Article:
13 New Year's Resolutions You Should Make
Struggling for New Year's resolutions this year?
Forget the diets, exercise regimes and promises of sobriety - make 2016 the year you reform your growing habits! Now's your chance to turn over a new leaf.
1. Check for Pests Every 5 Days
Pests are a common problem in grow rooms. Even in closed loop set ups they can sneak in through ducting and hitch a ride on your clothes.
Use a magnifying glass to get a close look at plants when you check for pests.
It’s also worth using yellow sticky traps. Flying insects stick to them, so you can identify the offenders and start fighting the problem immediately.
2. Introduce Spider Mite Predator Sachets Every 3 - 4 Weeks
Spider mites are a big problem. Introduce their predators to your grow room to prevent any infestations.
You can buy spider mite predators for just £1.25 per sachet – that’s nothing!
All you need is 1 - 2 sachets per plant. These sachets will release predators slowly over 2 weeks to prevent any problems from occurring. If you are unlucky enough to get an infestation, use a different type of spider mite.
3. Regularly Clean and Replace your Lamps and Reflectors
Loss in light is directly proportional to loss in yields.
So every 1% of light you lose results in a 1% loss in yields.
So when should you replace your reflectors and lamps? When it costs you more in yields not to!
This’ll be different for every brand. As an absolute minimum, you should replace:
Reflectors: At least every year
Lamps: Every: 5,000 hrs (HPS), 4,000 hrs (CDM), 3000 hrs (MH) or 30,000 hrs (LEP)
As for our bestselling lamps, most people replace them:
• BAY6 lamps: Every 3 months
• Grolux lamps: Every 6 months
• Gavita lamps: Every 12 months
Make sure you regularly clean your lamps and reflectors, too.
4. Only use a Humidifier with RO water
Tap water’s full of minerals. If you use tap water with a humidifier, you’ll get mineral deposits on your reflectors, lamps and carbon filters.
After just 3 months of using hard water with a humidifier, your reflector will lose at least 10% of reflectivity.
An RO (reverse osmosis) filter will remove impurities to prolong the life of your lamps, reflectors and carbon filters.
5. Aim for 20 – 30% Run Off with Every Feed
When you feed your plants, some water should come out of the bottom of your pots. That’s run off.
Run off flushes out nutrients left over from your last feed.
Without run off, nutrients can accumulate and cause you problems with overfeeding or nutrient lockout.
You should aim for 20 – 30% run off (if you put 1 Litre in, 200 – 300mL should come out).
It’s important that you remove all the run off before it can reabsorbed by your pots. A good irrigation system will take care of this.
6. Put your pH Pen in a KCL Solution
If you leave pH probes to dry out, they gradually become imprecise and ineffective.
Prolong the life and accuracy of your pH pen by filling the cap with KCL solution when storing it between pH checks.
7. Clean your Hydroponic System and Equipment After Use
To prevent blockages, salt build ups, pests and diseases, it’s important to clean and sterilise your growing equipment and hydroponic systems between each crop.
When added to your tank, it releases oxygen atoms. These oxygen atoms sterilise equipment and attack viruses and fungal spores.
Make sure that you dilute it at a rate of 15mL per litre when sterilising.
8. Monitor your pH
The pH of your nutrient solution should always be between 5.5 and 6.5 (ideally 6).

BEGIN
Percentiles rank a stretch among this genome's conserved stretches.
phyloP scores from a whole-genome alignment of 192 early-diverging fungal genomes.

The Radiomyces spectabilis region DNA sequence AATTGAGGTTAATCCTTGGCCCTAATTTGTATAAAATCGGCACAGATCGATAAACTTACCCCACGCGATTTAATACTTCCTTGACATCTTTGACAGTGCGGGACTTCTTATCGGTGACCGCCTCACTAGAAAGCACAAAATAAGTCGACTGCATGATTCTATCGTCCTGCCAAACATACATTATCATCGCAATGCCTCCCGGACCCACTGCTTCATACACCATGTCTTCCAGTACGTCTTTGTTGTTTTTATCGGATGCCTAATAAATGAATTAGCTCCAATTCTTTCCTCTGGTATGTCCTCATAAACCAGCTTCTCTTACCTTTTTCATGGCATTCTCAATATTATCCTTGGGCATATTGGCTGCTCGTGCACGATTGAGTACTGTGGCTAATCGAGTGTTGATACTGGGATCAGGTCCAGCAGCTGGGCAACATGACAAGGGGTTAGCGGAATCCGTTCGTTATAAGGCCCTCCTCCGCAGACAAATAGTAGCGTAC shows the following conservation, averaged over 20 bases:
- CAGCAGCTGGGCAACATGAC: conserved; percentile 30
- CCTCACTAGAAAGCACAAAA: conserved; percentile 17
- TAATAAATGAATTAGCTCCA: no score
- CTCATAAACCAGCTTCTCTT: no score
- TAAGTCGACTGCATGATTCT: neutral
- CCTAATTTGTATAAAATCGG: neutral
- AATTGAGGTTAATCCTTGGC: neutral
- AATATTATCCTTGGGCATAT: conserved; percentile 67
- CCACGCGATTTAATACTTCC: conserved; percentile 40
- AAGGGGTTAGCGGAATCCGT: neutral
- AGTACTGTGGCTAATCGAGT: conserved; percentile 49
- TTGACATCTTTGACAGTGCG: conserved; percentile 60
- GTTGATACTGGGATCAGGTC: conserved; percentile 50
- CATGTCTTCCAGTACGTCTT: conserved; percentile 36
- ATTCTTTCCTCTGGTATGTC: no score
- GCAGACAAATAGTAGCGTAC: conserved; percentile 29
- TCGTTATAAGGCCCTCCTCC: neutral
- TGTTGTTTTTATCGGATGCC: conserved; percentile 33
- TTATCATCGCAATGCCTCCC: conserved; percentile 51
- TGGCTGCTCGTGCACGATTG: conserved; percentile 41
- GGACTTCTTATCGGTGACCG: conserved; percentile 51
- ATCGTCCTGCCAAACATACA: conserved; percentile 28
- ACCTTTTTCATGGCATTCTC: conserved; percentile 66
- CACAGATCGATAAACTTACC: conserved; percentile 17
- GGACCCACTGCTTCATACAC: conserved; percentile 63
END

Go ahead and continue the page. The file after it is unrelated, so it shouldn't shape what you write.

If your feed is outside this range, some nutrients can no longer be absorbed by your plants.
If using a recirculating hydroponic system, the pH of your solution will change as plants absorb nutrients.
9. Check your Conductivity Levels
Monitoring your conductivity (EC/CF) levels is all about portion control – your CF reading tells you how strong your nutrient solution is.
The stronger the nutrient solution the higher the CF reading will be.
If you don’t own a conductivity meter, you basically don’t know how much you’re feeding your plants.
• Aim for: 6 – 12 (young plants), 10 – 16 (establishing plants) & 15 – 20 (mature plants)
• This will vary, depending on how hard your water is.
10. Keep your Temperature within the Ideal Range
Your ideal temperature depends on what you’re growing.
However, on average, your target temperature should be between:
• 24oC and 28oC (during the day/lights on)
• 22oC and 23oC (during the night/lights off)
11. Keep your Humidity Within the Ideal Range
It’s a myth that grow rooms should be dry - every grower should use a humidifier.
While too much moisture and lack of ventilation can encourage fungal diseases and mildew, along with stem and root infection, some moisture will actually aid plant growth.
If there is more moisture in the air, your plants lose less water, meaning that the energy they’d normally spend replenishing water will be redirected elsewhere.
Depending on the temperature of your grow room, your relative humidity level should be:
• 70 – 85% (cuttings and seedlings)
• 65 – 75% (vegetative growth)
• 45 – 65% (flowering/fruiting)
To get an exact figure, see our previous post.
12. Stop Using Magnetic Ballasts
Magnetic ballasts are big and bulky and just aren't as good as digital ballasts. They’re not as good at regulating how much power is sent to your grow lamps.
With a magnetic ballast, every time you switch your grow light on, there's a sudden power surge that speeds up lamp degradation over time. You won't get this with a digital ballasts.
Magnetic ballasts also produce a lot more heat and use a lot of energy.
13. Try Something New!
If it ain’t broke don’t fix it, right?
There’s always room to improve, and technology is moving forward every day.
Just look at the above picture to see what you can achieve (for the record, this grower used Ecothrive Charge).
So do yourself and your plants a favour this year – try something new! Test a new product, monitor your results.
Remember, growing indoors is a hobby. Enjoy it!